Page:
## Precalculus: Concepts Through Functions, A Unit Circle Approach to Trigonometry (3rd Edition)

$y=x+4$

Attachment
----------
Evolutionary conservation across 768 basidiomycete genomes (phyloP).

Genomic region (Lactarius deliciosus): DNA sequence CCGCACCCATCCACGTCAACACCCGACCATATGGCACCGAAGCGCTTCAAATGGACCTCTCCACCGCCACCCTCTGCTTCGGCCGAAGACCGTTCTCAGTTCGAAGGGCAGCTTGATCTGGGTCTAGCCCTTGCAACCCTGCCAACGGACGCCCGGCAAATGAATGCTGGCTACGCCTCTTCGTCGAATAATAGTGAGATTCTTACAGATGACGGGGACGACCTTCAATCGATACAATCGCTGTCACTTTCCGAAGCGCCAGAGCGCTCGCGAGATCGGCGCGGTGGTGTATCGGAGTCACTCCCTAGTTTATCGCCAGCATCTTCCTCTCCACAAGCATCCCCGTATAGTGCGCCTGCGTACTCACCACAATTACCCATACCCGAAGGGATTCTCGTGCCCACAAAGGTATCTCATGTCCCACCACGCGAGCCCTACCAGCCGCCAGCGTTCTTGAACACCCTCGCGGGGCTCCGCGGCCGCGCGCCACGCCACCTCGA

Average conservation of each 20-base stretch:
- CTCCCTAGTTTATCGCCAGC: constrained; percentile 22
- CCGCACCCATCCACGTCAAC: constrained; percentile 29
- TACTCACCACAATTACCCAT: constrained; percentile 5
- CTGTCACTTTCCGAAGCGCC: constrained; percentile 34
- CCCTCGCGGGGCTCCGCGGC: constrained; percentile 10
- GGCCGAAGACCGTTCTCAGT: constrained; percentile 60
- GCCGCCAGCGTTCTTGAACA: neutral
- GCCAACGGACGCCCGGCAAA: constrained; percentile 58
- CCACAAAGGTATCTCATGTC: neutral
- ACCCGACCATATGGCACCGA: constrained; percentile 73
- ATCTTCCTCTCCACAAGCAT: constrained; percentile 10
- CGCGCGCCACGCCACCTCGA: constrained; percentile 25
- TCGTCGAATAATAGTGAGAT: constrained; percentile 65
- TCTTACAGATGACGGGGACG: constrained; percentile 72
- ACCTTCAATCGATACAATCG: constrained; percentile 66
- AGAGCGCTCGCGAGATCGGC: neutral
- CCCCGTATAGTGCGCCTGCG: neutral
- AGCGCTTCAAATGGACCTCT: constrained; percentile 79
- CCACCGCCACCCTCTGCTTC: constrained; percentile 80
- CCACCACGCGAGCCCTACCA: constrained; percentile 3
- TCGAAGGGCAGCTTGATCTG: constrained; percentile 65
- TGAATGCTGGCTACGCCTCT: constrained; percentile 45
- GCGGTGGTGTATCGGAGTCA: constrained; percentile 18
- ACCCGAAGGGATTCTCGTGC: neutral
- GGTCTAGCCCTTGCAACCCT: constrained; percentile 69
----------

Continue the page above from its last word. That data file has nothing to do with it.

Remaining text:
The equation of a line in the point-slope form is the following: $y-y_1=m(x-x_1)$, where $m$ is the slope and the point $(x_1,y_1)$ is on the graph. Here, our line's slope can be calculated by the formula: $m=\frac{y_2-y_1}{x_2-x_1}$, where the points $(x_1,y_1)$ and $(x_2,y_2)$ are on the line. In this exercise, we are given the two intercepts, which means that the points $(-4,0)$ (from the x-intercept) and $(0,4)$ (from the y-intercept) are on the line. We can plug in the given two points to calculate the slope: $m=\frac{4-0}{0-(-4)}=\frac{4}{4}=1$ Now we can just take one of the given points and complete the equation. Therefore the equation can be written as: $y-0=1(x-(-4))$ $y=x+4$